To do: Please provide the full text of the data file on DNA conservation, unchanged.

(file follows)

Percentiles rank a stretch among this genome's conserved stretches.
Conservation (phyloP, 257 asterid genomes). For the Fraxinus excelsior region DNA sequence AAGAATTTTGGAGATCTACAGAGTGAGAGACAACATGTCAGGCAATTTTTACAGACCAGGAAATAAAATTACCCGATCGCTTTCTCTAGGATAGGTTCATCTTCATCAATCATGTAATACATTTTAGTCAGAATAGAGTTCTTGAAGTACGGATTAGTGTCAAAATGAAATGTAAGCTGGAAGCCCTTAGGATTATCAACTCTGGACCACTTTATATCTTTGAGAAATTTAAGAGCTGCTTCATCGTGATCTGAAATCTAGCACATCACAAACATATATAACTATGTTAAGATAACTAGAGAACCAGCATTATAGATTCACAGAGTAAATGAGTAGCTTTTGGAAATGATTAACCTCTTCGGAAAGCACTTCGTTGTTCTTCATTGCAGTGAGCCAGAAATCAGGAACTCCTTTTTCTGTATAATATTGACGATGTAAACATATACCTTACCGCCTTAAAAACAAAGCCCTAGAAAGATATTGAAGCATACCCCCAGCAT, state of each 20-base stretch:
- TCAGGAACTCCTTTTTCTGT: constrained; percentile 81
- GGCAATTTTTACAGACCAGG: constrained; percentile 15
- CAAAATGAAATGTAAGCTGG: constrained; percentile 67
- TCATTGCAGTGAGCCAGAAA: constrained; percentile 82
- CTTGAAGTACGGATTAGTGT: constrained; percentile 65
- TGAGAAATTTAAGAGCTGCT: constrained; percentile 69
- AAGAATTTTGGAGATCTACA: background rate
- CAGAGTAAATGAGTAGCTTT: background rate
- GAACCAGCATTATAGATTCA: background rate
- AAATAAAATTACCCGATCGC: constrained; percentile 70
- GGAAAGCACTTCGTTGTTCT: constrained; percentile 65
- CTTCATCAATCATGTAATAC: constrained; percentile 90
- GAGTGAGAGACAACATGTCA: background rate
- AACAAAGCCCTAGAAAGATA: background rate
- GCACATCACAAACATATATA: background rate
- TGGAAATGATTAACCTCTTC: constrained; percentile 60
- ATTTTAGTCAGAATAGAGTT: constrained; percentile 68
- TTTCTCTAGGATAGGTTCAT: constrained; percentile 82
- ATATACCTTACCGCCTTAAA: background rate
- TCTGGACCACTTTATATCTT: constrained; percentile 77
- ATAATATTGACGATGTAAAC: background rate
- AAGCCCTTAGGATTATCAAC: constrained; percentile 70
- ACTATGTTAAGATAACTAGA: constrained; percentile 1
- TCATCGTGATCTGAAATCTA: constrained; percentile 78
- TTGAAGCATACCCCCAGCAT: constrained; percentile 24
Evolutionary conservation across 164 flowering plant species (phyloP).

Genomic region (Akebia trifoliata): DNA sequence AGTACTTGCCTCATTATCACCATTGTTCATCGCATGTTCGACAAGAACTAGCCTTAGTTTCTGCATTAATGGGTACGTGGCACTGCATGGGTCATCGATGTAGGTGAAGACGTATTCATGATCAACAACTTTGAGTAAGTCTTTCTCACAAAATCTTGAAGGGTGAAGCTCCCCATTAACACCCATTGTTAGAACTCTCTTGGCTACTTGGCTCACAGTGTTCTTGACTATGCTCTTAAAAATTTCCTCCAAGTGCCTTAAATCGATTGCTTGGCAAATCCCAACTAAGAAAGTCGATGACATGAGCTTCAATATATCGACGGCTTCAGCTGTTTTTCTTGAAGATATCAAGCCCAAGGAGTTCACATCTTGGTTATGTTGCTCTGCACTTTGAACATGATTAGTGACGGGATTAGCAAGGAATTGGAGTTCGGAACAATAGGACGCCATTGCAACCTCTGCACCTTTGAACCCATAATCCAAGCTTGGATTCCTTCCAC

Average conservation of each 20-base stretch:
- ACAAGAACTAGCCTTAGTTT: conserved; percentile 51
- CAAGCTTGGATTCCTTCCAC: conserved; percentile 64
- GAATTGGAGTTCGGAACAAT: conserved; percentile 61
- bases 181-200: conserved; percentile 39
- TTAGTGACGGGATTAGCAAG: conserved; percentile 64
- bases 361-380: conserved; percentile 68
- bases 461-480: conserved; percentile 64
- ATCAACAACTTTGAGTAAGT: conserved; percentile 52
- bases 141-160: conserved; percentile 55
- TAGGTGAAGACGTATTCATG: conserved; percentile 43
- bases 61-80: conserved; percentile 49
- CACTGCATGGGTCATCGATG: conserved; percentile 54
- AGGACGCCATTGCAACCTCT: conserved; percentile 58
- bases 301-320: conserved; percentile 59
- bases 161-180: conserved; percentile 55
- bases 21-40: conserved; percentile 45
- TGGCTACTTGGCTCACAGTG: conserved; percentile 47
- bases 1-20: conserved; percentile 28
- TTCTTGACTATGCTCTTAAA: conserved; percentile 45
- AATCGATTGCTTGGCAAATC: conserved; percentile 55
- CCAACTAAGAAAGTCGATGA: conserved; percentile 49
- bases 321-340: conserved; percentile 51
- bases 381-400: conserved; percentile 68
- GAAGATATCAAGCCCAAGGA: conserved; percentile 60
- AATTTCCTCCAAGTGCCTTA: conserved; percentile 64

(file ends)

Percentiles rank a stretch among this genome's conserved stretches.
Conservation (phyloP, 257 asterid genomes). For the Fraxinus excelsior region DNA sequence AAGAATTTTGGAGATCTACAGAGTGAGAGACAACATGTCAGGCAATTTTTACAGACCAGGAAATAAAATTACCCGATCGCTTTCTCTAGGATAGGTTCATCTTCATCAATCATGTAATACATTTTAGTCAGAATAGAGTTCTTGAAGTACGGATTAGTGTCAAAATGAAATGTAAGCTGGAAGCCCTTAGGATTATCAACTCTGGACCACTTTATATCTTTGAGAAATTTAAGAGCTGCTTCATCGTGATCTGAAATCTAGCACATCACAAACATATATAACTATGTTAAGATAACTAGAGAACCAGCATTATAGATTCACAGAGTAAATGAGTAGCTTTTGGAAATGATTAACCTCTTCGGAAAGCACTTCGTTGTTCTTCATTGCAGTGAGCCAGAAATCAGGAACTCCTTTTTCTGTATAATATTGACGATGTAAACATATACCTTACCGCCTTAAAAACAAAGCCCTAGAAAGATATTGAAGCATACCCCCAGCAT, state of each 20-base stretch:
- TCAGGAACTCCTTTTTCTGT: constrained; percentile 81
- GGCAATTTTTACAGACCAGG: constrained; percentile 15
- CAAAATGAAATGTAAGCTGG: constrained; percentile 67
- TCATTGCAGTGAGCCAGAAA: constrained; percentile 82
- CTTGAAGTACGGATTAGTGT: constrained; percentile 65
- TGAGAAATTTAAGAGCTGCT: constrained; percentile 69
- AAGAATTTTGGAGATCTACA: background rate
- CAGAGTAAATGAGTAGCTTT: background rate
- GAACCAGCATTATAGATTCA: background rate
- AAATAAAATTACCCGATCGC: constrained; percentile 70
- GGAAAGCACTTCGTTGTTCT: constrained; percentile 65
- CTTCATCAATCATGTAATAC: constrained; percentile 90
- GAGTGAGAGACAACATGTCA: background rate
- AACAAAGCCCTAGAAAGATA: background rate
- GCACATCACAAACATATATA: background rate
- TGGAAATGATTAACCTCTTC: constrained; percentile 60
- ATTTTAGTCAGAATAGAGTT: constrained; percentile 68
- TTTCTCTAGGATAGGTTCAT: constrained; percentile 82
- ATATACCTTACCGCCTTAAA: background rate
- TCTGGACCACTTTATATCTT: constrained; percentile 77
- ATAATATTGACGATGTAAAC: background rate
- AAGCCCTTAGGATTATCAAC: constrained; percentile 70
- ACTATGTTAAGATAACTAGA: constrained; percentile 1
- TCATCGTGATCTGAAATCTA: constrained; percentile 78
- TTGAAGCATACCCCCAGCAT: constrained; percentile 24
Evolutionary conservation across 164 flowering plant species (phyloP).

Genomic region (Akebia trifoliata): DNA sequence AGTACTTGCCTCATTATCACCATTGTTCATCGCATGTTCGACAAGAACTAGCCTTAGTTTCTGCATTAATGGGTACGTGGCACTGCATGGGTCATCGATGTAGGTGAAGACGTATTCATGATCAACAACTTTGAGTAAGTCTTTCTCACAAAATCTTGAAGGGTGAAGCTCCCCATTAACACCCATTGTTAGAACTCTCTTGGCTACTTGGCTCACAGTGTTCTTGACTATGCTCTTAAAAATTTCCTCCAAGTGCCTTAAATCGATTGCTTGGCAAATCCCAACTAAGAAAGTCGATGACATGAGCTTCAATATATCGACGGCTTCAGCTGTTTTTCTTGAAGATATCAAGCCCAAGGAGTTCACATCTTGGTTATGTTGCTCTGCACTTTGAACATGATTAGTGACGGGATTAGCAAGGAATTGGAGTTCGGAACAATAGGACGCCATTGCAACCTCTGCACCTTTGAACCCATAATCCAAGCTTGGATTCCTTCCAC

Average conservation of each 20-base stretch:
- ACAAGAACTAGCCTTAGTTT: conserved; percentile 51
- CAAGCTTGGATTCCTTCCAC: conserved; percentile 64
- GAATTGGAGTTCGGAACAAT: conserved; percentile 61
- bases 181-200: conserved; percentile 39
- TTAGTGACGGGATTAGCAAG: conserved; percentile 64
- bases 361-380: conserved; percentile 68
- bases 461-480: conserved; percentile 64
- ATCAACAACTTTGAGTAAGT: conserved; percentile 52
- bases 141-160: conserved; percentile 55
- TAGGTGAAGACGTATTCATG: conserved; percentile 43
- bases 61-80: conserved; percentile 49
- CACTGCATGGGTCATCGATG: conserved; percentile 54
- AGGACGCCATTGCAACCTCT: conserved; percentile 58
- bases 301-320: conserved; percentile 59
- bases 161-180: conserved; percentile 55
- bases 21-40: conserved; percentile 45
- TGGCTACTTGGCTCACAGTG: conserved; percentile 47
- bases 1-20: conserved; percentile 28
- TTCTTGACTATGCTCTTAAA: conserved; percentile 45
- AATCGATTGCTTGGCAAATC: conserved; percentile 55
- CCAACTAAGAAAGTCGATGA: conserved; percentile 49
- bases 321-340: conserved; percentile 51
- bases 381-400: conserved; percentile 68
- GAAGATATCAAGCCCAAGGA: conserved; percentile 60
- AATTTCCTCCAAGTGCCTTA: conserved; percentile 64